• Preparation of Formula 304 Referring to Reaction Scheme 3, Step 3, a compound of Formula 303, dissolved in acetic acid and in the presence of sodium acetate, is heated to 30-50° C., followed by the addition (with agitation) of a slight molar excess of a halogen (e.g., bromine) in acetic acid over a period of 2 to 4 hours. Completion is monitored, e.g., by TLC; if the starting material continues to be present, the temperature is increased to 50° C. until completion. The corresponding halide of Formula 304 is isolated and purified.
  • Preparation of Formula I Referring to Reaction Scheme 3, Step 4, an optionally substituted 2-halo-alkyl-compound of Formula 304, one-half molar equivalent of an optionally substituted heterocycle of Formula 305 (where p and q are independently integers from 0 to 8, provided that p+q=1 to 8, up to two of the optional heteroatoms (Opt Het's) can be a heteroatom selected from N, O and S, and an optional substituent (Opt Sub) may be at any permissible position on the heterocycl, including a protecting group, “PG,” such as Boc, as appropriate) and an excess of potassium carbonate are combined in an organic solvent (e.g., acetonitrile). The reaction takes place under a nitrogen atmosphere at elevated temperature (e.g., 100° C.) over a period of 8 hours, followed by a lower temperature (e.g., 60° C.) for a period of 5 days. The mixture is then diluted (e.g., with ethyl acetate) washed, dried, filtered and evaporated to give a crude residue that can be purified conventionally (e.g., using silica gel chromatography) to afford the corresponding compound of Formula I (which, depending on the need to deprotect or further substituted optional substituents may be a precursor to or a product of the invention).
  • Compounds prepared by the above-described process of the invention can be identified, e.g., by the presence of a detectable amount of Formulae 108, 109, 110, 204, 205, or 304. While it is well known that pharmaceuticals must meet pharmacopoeia standards before approval and/or marketing, and that synthetic reagents, precursors and reaction products (such as 2,3-dihydro-phthalazine-1,4-dione, a reaction product resulting from hydrazine deprotection of a phthalimide-protected compound of Formula I) should not exceed the limits prescribed by pharmacopoeia standards, final compounds prepared by a process of the present invention may have minor, but detectable, amounts of such materials present. For example, the compounds may be in the range of 95% purity with no single impurity greater than 1%. These levels can be detected, e.g., by emission spectroscopy. It is important to monitor the purity of pharmaceutical compounds for the presence of such materials, which presence is additionally disclosed as a method of detecting use of a process of the invention.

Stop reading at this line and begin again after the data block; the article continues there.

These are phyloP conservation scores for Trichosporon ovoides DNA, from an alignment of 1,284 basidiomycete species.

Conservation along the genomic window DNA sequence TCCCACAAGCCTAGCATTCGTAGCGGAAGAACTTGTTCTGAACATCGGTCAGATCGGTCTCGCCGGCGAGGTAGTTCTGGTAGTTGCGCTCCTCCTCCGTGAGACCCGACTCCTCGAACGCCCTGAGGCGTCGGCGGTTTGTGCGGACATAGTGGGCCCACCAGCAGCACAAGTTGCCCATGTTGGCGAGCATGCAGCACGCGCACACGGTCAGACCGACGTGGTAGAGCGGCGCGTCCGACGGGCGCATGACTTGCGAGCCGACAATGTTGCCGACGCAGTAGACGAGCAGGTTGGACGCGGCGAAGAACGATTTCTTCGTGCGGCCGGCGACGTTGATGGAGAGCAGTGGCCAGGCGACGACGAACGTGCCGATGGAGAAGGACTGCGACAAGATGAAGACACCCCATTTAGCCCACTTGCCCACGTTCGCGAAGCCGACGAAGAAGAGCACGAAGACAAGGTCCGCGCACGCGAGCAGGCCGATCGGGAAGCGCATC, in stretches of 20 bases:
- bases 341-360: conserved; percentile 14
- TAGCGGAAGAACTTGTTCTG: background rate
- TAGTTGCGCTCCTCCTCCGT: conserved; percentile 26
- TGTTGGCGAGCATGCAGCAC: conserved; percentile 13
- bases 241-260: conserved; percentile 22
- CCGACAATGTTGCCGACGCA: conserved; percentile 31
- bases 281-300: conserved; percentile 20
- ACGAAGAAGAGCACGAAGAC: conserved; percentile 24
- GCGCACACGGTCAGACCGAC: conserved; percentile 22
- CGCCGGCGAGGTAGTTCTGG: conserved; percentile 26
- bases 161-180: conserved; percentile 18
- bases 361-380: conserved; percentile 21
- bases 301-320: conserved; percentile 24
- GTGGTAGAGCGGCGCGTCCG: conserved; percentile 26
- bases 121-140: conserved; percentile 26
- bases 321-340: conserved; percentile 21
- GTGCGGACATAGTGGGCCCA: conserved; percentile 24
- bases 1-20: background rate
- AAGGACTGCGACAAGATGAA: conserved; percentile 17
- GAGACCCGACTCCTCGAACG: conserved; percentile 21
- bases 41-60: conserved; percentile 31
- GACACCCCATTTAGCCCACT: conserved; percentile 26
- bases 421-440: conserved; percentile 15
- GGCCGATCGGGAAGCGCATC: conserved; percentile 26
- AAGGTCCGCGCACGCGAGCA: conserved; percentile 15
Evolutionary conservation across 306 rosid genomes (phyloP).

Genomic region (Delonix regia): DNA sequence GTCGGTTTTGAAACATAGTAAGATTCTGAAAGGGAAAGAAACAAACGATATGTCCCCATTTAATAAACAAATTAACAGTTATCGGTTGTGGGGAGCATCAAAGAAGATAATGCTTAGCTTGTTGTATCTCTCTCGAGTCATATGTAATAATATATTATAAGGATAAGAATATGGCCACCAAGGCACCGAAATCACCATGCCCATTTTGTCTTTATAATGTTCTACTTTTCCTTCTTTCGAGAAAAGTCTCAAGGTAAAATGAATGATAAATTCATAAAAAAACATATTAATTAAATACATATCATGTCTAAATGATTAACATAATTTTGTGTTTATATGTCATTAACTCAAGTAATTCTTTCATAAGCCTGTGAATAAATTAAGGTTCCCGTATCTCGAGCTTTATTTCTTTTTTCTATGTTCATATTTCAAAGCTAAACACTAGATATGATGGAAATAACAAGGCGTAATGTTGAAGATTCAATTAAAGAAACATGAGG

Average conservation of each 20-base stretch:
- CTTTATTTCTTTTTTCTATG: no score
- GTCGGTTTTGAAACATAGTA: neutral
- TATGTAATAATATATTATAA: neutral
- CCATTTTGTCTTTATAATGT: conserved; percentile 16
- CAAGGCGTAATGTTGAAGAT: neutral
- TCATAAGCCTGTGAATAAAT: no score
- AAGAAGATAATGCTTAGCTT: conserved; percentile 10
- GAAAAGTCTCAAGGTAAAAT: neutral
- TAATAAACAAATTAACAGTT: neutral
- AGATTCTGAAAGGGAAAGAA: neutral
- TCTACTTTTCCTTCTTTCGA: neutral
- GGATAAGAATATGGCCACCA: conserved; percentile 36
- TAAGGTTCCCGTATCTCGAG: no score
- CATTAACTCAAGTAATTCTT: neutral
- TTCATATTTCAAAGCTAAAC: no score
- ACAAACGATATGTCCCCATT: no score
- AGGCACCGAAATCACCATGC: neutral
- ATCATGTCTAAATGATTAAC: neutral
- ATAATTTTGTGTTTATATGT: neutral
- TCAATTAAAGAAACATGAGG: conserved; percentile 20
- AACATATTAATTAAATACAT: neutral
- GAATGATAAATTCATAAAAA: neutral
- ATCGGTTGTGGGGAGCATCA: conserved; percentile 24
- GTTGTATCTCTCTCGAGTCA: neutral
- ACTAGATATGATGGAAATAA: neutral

• A compound of Formula 304 is contacted with an optionally substituted heterocycle of formula 305 to give the corresponding optionally protected compound of Formula I.
  • An R8-protected precursor to Formula I is deprotected.
  • A compound of Formula 106 or 204 is cyclized.
  • A racemic mixture of isomers of a compound of Formula I is separated into (R)- and (S)-enantiomers using a chromatography column.
  • A compound of Formula I is contacted with a pharmaceutically acceptable acid to form the corresponding acid addition salt.
  • A pharmaceutically acceptable acid addition salt of Formula I is contacted with a base to form the corresponding free base of Formula I.
  • Representative embodiments of the invention include or employ the compounds of Formula I having the following combinations and permutations of substituent groups (indented/sub-grouped, respectively, in increasing order of particularity). These are presented in support of the appended claims as well as combinations and permutations of substituent groups that may, for the sake of brevity, not be specifically claimed but should be appreciated as encompassed by the teachings of the present disclosure. In that regard, the below-described subsets for each substituent (sometimes referenced by the paragraph's Roman numeral) are intended to apply to that substituent alone or in combination with one, several, or all of the described subsets for the other substituents.
  • T is optionally substituted lower alkylene or is a covalent bond (i.e., absent).
      • T is C1 to C4 alkylene or C1 to C4 alkylene substituted with halo or oxo.
        • T is C1 to C4 alkylene.
      • Where T is alkylene having a carbon substituted by a heteroatom, the heteroatom is not bound directly to the bicyclic structure.
        • T is aminoalkylene or amidoalkylene.
      • T is alkylene or alkylene substituted with halo or oxo.
  • U is optionally substituted lower alkylene or is a covalent bond (i.e., is absent).
      • U is a covalent bond, C1 to C4 alkylene or C1 to C4 alkylene substituted with halo or oxo.
        • U is a covalent bond or C1 to C4 alkylene.